The odds have narrowed sharply on the Bank of England (BoE) cutting interest rates this week from their already historic lows, or injecting other stimulus into the slowing economy, following last month’s Brexit vote and its aftermath.
The City expects the Bank either to cut rates by a quarter point to 0.25 per cent, having been at 0.5 per cent since March 2009, revive quantitative easing or extend its Funding for Lending Scheme.
However, most economists believe governor Mark Carney and the rest of the monetary policy committee (MPC), who meet on Thursday, favour spreading any “package” over this month and August.
Howard Archer, chief UK economist at IHS Global Insight, said: “The door to Bank of England action was kicked wide open by Mark Carney stating in a speech at the end of June that in his view the weakened UK economic outlook will likely require some easing of monetary policy over the summer.”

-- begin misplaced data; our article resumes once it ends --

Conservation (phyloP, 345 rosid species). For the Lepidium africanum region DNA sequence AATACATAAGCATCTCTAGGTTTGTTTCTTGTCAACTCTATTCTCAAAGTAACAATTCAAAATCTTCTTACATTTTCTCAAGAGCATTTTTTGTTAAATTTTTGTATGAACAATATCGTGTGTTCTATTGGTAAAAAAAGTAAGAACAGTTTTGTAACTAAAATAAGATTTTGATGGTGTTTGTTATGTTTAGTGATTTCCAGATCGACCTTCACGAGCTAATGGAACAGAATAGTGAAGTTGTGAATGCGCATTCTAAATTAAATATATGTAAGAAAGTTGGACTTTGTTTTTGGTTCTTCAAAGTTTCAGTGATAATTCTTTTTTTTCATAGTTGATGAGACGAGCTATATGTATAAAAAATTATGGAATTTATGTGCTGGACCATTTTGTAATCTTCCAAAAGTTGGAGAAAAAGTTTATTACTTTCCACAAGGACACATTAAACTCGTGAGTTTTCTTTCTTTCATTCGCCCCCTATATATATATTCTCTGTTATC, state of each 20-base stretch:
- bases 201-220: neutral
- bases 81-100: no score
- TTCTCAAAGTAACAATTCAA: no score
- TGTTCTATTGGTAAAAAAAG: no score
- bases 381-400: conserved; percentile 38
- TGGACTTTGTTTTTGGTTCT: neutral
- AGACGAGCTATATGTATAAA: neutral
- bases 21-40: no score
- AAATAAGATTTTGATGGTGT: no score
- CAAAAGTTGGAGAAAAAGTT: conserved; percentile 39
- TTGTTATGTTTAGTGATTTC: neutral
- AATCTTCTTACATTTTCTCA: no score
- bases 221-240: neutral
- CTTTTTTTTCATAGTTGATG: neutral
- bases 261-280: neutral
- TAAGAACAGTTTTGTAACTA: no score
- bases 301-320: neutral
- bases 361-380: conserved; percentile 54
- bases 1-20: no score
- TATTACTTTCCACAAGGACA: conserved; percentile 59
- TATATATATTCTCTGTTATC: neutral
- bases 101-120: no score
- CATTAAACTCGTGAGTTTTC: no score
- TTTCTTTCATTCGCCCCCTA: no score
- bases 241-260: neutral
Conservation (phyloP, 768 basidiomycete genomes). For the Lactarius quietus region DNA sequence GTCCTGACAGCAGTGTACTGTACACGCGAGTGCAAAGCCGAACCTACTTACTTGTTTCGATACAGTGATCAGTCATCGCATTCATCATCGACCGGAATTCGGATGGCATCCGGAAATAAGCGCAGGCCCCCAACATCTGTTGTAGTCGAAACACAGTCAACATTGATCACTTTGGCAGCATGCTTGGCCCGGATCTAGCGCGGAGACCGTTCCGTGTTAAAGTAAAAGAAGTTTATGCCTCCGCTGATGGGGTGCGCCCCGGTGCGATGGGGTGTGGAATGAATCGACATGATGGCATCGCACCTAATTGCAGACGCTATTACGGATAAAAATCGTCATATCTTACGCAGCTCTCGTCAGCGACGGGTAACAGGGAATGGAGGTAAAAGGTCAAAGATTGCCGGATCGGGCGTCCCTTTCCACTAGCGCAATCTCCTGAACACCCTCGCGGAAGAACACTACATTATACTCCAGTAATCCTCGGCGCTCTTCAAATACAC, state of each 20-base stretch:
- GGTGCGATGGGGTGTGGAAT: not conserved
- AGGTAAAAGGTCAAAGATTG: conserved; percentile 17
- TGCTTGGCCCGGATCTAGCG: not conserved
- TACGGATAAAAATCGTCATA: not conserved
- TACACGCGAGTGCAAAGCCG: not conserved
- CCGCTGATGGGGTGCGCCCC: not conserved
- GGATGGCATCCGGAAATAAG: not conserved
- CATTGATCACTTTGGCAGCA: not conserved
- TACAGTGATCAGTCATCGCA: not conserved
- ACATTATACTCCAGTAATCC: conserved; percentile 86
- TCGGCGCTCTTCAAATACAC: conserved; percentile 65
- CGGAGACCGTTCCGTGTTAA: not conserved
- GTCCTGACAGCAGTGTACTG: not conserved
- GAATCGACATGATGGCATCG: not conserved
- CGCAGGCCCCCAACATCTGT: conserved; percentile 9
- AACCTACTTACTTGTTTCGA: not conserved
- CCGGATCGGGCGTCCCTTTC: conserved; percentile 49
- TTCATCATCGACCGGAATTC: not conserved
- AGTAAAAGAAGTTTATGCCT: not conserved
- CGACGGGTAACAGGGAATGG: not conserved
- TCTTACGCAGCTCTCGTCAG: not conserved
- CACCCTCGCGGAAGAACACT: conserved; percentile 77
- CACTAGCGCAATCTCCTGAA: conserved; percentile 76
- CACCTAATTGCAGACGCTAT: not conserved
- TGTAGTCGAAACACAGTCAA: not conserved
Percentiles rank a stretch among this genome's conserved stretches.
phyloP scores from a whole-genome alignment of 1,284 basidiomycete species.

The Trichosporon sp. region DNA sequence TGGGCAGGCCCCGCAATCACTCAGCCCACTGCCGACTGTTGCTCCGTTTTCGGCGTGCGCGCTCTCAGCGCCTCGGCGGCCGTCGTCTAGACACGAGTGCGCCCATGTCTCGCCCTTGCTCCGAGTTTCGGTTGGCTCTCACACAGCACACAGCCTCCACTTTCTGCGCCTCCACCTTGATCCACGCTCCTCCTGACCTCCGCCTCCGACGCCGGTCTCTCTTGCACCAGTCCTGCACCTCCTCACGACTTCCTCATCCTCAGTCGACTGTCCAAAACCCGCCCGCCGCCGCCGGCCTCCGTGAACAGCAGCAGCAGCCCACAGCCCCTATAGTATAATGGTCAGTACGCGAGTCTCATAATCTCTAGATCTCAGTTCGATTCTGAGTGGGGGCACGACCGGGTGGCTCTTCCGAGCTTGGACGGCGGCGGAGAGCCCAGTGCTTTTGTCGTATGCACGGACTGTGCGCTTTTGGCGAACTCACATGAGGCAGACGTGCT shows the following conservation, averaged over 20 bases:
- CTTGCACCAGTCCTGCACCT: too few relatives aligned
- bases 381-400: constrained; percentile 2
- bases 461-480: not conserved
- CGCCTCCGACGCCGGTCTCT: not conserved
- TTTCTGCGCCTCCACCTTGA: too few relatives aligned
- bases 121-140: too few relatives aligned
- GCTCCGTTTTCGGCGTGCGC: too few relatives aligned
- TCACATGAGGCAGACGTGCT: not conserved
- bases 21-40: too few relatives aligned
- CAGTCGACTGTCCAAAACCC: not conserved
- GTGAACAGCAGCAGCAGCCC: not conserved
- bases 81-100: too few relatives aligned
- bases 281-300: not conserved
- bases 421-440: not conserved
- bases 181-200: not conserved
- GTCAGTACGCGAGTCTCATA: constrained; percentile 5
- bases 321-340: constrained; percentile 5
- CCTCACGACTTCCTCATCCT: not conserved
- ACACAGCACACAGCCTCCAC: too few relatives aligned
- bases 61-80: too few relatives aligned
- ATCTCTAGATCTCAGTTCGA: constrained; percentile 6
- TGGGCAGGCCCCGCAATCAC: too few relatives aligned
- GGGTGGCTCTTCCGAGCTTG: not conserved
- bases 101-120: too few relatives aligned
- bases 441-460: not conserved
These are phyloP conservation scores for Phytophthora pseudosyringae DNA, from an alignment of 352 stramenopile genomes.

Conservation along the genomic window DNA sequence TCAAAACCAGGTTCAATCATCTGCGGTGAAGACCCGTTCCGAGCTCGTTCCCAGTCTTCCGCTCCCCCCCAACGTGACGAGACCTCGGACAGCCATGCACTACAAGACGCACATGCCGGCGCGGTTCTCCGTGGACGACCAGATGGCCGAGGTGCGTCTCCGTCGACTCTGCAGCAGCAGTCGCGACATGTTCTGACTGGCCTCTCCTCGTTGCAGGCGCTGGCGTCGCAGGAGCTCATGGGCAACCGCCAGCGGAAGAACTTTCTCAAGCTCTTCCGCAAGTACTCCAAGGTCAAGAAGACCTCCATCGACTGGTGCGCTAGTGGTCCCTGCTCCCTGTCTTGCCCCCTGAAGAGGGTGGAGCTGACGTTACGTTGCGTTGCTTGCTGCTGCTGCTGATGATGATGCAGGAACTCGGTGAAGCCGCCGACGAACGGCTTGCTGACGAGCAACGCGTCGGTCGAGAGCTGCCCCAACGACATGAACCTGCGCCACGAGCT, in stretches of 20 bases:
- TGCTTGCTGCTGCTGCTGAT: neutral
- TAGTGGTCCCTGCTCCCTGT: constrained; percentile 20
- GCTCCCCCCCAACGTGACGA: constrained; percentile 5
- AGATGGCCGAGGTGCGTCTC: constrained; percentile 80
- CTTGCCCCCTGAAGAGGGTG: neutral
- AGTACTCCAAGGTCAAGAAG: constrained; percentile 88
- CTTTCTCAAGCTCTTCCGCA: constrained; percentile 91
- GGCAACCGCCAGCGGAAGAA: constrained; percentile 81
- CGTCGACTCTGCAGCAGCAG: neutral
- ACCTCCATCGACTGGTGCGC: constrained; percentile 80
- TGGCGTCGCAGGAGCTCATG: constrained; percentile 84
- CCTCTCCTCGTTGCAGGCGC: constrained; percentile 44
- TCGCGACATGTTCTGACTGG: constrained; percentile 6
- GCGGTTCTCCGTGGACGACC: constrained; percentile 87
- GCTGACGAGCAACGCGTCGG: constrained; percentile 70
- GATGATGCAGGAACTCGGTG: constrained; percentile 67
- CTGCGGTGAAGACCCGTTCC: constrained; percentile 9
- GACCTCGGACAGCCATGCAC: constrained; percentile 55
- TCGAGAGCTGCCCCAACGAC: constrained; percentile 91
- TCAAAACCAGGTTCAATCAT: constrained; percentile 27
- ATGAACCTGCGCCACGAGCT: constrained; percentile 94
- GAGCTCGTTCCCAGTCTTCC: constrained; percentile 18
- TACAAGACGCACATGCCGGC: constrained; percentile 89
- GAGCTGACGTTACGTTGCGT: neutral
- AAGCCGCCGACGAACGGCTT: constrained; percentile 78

Since the UK’s vote to leave the European Union in the referendum on 23 June, the pound has slumped and a raft of economic data has suggested a sharp economic slowdown or looming recession.
A report out today says business optimism and output have slumped to three-year lows for the second month running under the weight of Brexit concerns.
Accountants BDO’s business trends report revealed that business output, which reflects company orders for the next three months, slipped to 99 last month, compared to 99.7 in May and 100.6 in April.